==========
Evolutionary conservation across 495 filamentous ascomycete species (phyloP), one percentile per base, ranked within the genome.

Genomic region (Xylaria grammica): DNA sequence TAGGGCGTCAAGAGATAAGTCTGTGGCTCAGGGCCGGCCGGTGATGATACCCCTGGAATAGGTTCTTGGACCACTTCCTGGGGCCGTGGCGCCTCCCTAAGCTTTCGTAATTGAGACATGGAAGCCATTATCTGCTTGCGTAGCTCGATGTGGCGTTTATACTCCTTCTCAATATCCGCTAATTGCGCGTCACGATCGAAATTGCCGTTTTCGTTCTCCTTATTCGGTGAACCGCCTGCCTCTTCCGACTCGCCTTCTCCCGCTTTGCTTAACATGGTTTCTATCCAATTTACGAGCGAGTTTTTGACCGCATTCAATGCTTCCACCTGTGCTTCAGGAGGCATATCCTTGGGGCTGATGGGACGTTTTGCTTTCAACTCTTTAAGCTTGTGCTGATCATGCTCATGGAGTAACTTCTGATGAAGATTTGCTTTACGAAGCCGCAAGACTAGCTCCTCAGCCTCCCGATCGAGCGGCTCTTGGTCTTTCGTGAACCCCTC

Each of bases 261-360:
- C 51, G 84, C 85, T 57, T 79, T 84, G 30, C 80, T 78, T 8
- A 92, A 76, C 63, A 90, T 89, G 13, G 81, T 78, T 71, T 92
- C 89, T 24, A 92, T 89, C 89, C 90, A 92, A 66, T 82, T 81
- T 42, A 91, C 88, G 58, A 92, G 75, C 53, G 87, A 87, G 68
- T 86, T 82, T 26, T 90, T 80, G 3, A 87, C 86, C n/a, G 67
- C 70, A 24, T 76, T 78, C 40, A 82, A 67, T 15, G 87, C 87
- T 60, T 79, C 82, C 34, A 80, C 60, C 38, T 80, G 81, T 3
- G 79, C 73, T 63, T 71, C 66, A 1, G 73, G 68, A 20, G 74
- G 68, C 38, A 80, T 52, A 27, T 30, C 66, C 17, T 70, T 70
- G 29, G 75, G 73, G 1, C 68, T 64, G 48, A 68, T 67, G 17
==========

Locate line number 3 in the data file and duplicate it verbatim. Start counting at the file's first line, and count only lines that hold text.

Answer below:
Each of bases 261-360: